Equine laminitis: loss of hemidesmosomes in hoof secondary epidermal lamellae correlates to dose in an oligofructose induction model: an ultrastructural study
Article first published online: 5 JAN 2010
2004 EVJ Ltd
Equine Veterinary Journal
Volume 36, Issue 3, pages 230–235, April 2004
How to Cite
French, K. R. and Pollitt, C. C. (2004), Equine laminitis: loss of hemidesmosomes in hoof secondary epidermal lamellae correlates to dose in an oligofructose induction model: an ultrastructural study. Equine Veterinary Journal, 36: 230–235. doi: 10.2746/0425164044877125
- Issue published online: 5 JAN 2010
- Article first published online: 5 JAN 2010
- Paper received for publication 01.05.03; Accepted 08.01.04
- basement membrane lesion;
- transmission electron microscopy
Reasons for performing study: Light microscopical studies show that the key lesion of laminitis is separation at the hoof lamellar dermal-epidermal interface. More precise knowledge of the damage occurring in the lamellar basement membrane zone may result if laminitis affected tissue is examined with the transmission electron microscope. This could lead to better understanding of the pathogenesis of lesions and the means of treatment or prevention.
Objectives: To investigate the ultrastructure of acute laminitis as disease of greater severity is induced by increasing oligofructose (OF) dosage.
Methods: Three pairs of normal horses, dosed with OF at 7.5, 10 and 12.5 g/kg bwt via nasogastric intubation, developed laminitis 48 h later. Following euthanasia, their forefeet were processed for transmission electron microscopy. Lamellar basal cell hemidesmosome (HD) numbers and the distance between the basal cell plasmalemma and the lamina densa of the basement membrane were estimated and compared to control tissue.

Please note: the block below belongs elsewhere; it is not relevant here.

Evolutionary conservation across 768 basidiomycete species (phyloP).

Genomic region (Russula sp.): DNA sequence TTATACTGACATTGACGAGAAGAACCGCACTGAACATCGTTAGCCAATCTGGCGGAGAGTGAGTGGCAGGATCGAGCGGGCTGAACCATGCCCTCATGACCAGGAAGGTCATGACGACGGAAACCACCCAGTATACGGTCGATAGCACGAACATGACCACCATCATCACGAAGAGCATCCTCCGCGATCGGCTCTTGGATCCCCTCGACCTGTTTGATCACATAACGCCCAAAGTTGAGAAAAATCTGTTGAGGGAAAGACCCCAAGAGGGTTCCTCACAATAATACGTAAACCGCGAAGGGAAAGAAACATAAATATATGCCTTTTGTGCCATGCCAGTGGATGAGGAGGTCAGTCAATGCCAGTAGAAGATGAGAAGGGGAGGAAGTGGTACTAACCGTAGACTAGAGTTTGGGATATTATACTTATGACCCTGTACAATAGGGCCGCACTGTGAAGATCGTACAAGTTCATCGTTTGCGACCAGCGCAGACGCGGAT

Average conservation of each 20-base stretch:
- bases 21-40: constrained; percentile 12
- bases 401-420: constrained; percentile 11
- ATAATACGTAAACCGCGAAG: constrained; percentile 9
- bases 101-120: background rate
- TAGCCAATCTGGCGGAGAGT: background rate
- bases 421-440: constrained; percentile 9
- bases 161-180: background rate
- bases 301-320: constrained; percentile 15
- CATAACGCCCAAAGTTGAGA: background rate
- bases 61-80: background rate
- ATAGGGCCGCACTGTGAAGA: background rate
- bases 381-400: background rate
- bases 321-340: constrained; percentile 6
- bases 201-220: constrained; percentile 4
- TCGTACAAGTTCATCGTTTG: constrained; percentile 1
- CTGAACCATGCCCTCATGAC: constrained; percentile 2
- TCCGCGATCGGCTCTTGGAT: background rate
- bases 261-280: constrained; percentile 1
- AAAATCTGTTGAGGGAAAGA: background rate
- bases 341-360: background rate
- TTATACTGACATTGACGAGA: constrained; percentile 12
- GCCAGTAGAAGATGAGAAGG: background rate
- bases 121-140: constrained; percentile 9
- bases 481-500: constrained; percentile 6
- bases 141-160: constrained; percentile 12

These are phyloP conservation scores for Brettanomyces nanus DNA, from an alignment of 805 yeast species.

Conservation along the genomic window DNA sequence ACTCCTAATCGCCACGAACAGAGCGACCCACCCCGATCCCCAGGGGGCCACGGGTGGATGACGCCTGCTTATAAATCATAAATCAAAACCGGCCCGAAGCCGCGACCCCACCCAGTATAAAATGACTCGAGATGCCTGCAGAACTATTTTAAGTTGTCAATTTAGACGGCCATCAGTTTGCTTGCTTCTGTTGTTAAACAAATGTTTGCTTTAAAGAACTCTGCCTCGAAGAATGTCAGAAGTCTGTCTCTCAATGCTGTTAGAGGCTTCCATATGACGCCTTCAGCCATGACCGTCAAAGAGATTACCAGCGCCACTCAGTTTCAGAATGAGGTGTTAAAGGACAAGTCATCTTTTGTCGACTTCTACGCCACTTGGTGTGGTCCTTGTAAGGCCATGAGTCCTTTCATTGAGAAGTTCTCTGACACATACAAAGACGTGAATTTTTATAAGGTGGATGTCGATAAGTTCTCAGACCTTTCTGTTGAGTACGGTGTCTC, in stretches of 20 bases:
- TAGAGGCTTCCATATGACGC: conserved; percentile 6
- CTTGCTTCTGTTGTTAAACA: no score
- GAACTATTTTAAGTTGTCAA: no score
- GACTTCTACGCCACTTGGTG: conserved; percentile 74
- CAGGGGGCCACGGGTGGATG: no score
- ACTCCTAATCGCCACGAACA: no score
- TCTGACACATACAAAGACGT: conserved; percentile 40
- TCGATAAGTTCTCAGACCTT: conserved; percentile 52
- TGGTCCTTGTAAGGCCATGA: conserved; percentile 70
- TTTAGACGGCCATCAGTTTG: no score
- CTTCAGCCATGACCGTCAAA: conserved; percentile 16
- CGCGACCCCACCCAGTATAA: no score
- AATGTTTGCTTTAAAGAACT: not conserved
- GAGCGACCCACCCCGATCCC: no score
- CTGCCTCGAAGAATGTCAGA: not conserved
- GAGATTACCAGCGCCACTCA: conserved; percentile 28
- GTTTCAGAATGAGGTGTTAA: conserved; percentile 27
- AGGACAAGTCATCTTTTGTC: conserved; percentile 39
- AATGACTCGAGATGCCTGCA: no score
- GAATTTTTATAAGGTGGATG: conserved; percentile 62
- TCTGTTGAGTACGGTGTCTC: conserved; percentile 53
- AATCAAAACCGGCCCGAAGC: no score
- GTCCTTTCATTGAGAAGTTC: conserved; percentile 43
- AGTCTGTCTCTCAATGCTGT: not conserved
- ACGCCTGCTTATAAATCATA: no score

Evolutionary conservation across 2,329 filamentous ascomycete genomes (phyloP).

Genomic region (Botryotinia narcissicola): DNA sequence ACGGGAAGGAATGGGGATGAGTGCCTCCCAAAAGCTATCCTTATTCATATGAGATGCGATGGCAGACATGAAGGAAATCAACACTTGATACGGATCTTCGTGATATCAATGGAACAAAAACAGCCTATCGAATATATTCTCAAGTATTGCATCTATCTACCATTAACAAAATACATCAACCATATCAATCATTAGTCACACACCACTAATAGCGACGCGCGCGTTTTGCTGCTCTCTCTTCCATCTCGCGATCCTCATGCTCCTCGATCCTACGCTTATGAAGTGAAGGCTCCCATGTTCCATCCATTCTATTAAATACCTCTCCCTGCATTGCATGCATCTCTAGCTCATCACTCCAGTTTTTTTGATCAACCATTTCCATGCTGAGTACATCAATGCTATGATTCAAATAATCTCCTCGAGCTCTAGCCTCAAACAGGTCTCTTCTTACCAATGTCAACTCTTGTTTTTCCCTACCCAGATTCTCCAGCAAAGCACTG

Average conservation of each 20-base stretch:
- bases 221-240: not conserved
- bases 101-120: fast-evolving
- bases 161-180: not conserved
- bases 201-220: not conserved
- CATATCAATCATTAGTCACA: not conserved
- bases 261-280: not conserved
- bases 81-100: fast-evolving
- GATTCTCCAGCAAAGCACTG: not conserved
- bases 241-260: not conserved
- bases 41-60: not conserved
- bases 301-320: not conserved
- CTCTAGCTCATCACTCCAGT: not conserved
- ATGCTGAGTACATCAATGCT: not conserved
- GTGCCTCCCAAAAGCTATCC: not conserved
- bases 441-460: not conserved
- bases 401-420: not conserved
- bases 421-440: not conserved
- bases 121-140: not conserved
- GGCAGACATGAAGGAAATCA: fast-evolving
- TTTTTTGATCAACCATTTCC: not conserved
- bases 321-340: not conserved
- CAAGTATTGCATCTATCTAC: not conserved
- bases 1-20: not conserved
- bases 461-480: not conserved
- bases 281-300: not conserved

Results: Increasing OF dosage caused greater HD loss and more severe laminitis. The characteristic separation of the basement membrane, cytoskeleton failure and rounded basal cell nuclei results from combined HD dysassembly and anchoring filament failure.
Conclusions: Without properly assembled HDs, dysadhesion between the lamina densa of the basement membrane (BM) and epidermal basal cells occurs, emphasising the fundamental importance of HDs in maintaining attachment at the lamellar interface. Medical conditions that trigger lamellar matrix metalloproteinase (MMP) activation and/or compromise entry of glucose into lamellar basal cells appear to promote loss and failure of HDs and, therefore, laminitis development.
Potential relevance: A correlation between lameness severity and escalating loss of lamellar HDs now exists. Therapy aimed at protecting the lamellar environment from haematogenous delivery of MMP activators or from glucose deprivation may control laminitis development.